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PFC -  A Little Old-School Knowledge - Part I

PFC - A Little Old-School Knowledge - Part I

What is PFC and does it save us money?

In the bad old days, most of the field applications engineers in power management had served several successful years as power supply designers prior to going into field applications. They had an intrinsic knowledge of how stuff works, from whiteboard down to the pcb layout, EMI signatures, transformer design and component attributes. Times have changed. Due to lots of restructuring, downturns and basic evolution at IC companies, what used to be clear concise information from those that knew it is now, by and large, grey and cloudy hearsay. As an active power supply designer and also a Field Applications Engineer, I’d like to make some attempt at clarification. To accomplish this, I’d like to go through the reasons for using active PFC, the claims made in favor of active PFC, and lastly the topologies and design careabouts.

I once heard one of the newer FAE’s tell a room full of designers “PFC of course stands for power FREQUENCY correction” the words that followed were more shameful. In his defense, he was a software engineer prior to this engagement.  For better or worse, if this are the new sales tactics, we really need some old school knowledge!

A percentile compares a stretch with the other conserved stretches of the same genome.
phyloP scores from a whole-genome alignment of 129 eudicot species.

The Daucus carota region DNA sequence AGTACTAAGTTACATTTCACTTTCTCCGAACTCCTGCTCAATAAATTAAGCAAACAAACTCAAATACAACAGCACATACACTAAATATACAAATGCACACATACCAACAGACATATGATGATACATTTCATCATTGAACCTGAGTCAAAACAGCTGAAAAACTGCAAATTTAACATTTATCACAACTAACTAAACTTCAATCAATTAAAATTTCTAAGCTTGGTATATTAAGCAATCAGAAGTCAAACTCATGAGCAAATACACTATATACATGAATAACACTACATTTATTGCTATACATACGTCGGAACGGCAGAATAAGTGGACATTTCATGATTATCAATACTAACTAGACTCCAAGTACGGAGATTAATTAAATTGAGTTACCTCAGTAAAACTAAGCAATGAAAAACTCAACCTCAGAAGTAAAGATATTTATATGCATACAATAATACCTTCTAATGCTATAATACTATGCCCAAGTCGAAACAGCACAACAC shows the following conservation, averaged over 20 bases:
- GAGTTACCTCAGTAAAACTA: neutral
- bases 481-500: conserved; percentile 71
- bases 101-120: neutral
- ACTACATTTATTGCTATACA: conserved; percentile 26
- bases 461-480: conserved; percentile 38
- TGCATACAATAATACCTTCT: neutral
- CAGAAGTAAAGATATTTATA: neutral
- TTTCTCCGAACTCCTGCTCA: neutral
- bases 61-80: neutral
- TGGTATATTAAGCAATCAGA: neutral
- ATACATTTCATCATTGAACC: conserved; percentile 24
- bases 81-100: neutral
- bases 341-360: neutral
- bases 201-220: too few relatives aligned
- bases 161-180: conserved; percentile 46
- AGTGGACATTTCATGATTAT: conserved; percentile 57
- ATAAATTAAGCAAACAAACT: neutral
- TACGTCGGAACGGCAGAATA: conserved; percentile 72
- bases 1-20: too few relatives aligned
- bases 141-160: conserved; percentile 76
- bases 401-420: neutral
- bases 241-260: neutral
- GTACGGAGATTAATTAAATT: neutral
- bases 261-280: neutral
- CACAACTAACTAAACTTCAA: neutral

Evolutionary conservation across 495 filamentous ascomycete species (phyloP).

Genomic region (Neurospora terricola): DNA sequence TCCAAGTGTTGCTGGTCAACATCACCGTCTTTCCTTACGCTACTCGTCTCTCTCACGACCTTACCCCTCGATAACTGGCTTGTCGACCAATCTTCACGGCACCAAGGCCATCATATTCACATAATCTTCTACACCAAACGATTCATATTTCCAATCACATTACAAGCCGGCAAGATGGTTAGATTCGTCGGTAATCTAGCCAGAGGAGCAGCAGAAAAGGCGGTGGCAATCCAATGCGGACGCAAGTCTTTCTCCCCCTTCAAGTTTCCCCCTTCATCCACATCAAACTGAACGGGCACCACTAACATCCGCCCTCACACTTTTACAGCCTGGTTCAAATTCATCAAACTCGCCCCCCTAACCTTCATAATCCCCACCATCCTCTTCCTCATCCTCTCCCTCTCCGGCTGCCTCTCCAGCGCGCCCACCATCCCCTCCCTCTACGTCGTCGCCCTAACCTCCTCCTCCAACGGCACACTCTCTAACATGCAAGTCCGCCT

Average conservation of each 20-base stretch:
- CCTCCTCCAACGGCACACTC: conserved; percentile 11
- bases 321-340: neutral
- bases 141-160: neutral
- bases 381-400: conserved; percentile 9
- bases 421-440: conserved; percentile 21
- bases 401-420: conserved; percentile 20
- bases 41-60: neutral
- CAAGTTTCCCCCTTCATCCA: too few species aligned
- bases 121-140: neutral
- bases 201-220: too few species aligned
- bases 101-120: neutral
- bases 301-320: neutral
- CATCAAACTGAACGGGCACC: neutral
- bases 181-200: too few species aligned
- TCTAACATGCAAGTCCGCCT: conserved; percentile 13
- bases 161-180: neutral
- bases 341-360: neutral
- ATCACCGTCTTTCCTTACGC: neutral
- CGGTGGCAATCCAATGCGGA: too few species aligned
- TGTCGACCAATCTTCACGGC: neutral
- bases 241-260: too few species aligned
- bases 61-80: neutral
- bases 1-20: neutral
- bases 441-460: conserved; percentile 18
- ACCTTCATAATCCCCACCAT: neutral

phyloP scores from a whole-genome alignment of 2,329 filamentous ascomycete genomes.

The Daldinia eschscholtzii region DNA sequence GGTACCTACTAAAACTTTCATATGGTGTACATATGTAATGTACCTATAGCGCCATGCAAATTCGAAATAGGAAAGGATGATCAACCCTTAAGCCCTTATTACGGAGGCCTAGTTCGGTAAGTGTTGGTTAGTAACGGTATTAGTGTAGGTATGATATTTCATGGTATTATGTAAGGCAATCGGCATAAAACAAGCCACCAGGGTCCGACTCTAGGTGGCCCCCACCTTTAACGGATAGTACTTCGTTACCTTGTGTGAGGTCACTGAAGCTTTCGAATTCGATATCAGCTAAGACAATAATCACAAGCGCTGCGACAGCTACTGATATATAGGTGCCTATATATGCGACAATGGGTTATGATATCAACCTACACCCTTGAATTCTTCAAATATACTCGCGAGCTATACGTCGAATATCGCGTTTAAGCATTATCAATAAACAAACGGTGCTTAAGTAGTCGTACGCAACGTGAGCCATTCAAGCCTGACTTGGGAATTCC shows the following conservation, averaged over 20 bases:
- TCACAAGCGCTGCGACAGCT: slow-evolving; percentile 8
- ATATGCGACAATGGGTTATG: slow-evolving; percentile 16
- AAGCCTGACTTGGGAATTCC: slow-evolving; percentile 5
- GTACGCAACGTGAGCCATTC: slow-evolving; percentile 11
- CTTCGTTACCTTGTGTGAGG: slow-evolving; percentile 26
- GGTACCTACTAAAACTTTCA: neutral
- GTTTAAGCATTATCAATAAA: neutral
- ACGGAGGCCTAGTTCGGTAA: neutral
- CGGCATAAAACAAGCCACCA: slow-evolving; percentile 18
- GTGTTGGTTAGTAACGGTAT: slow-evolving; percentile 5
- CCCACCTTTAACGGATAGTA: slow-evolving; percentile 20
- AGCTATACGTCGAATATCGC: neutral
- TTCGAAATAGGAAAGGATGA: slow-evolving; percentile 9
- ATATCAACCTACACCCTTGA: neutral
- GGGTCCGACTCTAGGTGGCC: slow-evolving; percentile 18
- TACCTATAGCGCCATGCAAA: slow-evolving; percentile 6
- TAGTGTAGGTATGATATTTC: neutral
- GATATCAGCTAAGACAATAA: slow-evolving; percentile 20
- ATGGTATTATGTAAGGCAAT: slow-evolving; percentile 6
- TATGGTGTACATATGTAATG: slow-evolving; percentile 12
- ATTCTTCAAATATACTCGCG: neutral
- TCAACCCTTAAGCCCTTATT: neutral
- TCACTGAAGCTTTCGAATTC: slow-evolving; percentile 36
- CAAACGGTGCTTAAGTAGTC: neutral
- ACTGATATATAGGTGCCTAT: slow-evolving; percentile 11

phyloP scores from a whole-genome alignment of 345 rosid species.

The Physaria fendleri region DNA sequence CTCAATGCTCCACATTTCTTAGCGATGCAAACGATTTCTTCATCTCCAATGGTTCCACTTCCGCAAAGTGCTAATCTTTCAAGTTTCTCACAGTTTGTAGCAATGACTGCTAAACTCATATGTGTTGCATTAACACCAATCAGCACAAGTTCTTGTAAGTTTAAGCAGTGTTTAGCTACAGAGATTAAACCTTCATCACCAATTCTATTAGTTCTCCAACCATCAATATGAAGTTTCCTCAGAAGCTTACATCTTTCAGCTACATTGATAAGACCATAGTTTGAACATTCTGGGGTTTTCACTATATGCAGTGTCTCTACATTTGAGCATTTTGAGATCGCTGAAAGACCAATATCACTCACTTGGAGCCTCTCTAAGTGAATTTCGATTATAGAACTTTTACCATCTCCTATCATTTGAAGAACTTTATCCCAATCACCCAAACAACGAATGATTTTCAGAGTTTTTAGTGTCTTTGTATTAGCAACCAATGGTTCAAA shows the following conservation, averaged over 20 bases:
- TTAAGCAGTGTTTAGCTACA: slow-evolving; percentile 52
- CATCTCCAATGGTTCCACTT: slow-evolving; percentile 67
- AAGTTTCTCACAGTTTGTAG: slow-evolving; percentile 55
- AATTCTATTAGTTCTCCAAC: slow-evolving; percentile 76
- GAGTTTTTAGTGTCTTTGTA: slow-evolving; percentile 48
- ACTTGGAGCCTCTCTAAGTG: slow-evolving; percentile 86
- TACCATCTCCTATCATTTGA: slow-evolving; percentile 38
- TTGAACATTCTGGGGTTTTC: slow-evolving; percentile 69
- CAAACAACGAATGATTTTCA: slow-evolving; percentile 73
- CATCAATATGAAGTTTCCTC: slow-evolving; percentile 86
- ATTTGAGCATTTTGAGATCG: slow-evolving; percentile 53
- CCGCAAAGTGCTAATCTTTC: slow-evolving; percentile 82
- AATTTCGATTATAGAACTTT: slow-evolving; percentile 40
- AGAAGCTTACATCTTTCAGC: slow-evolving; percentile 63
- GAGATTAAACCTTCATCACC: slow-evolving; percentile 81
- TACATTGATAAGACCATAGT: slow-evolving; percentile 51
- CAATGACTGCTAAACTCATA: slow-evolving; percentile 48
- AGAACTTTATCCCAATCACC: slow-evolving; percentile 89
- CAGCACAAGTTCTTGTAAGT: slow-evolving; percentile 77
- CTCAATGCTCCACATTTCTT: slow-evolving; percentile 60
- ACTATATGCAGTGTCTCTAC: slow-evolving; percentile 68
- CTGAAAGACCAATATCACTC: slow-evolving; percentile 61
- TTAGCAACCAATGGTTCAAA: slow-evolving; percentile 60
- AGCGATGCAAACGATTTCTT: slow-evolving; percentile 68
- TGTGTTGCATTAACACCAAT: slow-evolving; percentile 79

Let’s start out with the basics. Active power factor correction is simply a means to bring the distortion of the line current down to a low value with active power electronics circuitry. In switchmode power supplies, current and voltage tend to be in phase; however, the harmonics in the line current waveform are excessive, as shown in Figures 1 and 2, left side. (Note: due to the high impedance of my isolation transformer, the clipped top of the voltage in Figure 1 caused by the narrow conduction angle of the diodes is exacerbated.)

A good engineer would ask the question: Why do we need PFC? To answer this question requires delving into some of the fundamental concepts of power distribution and transmission.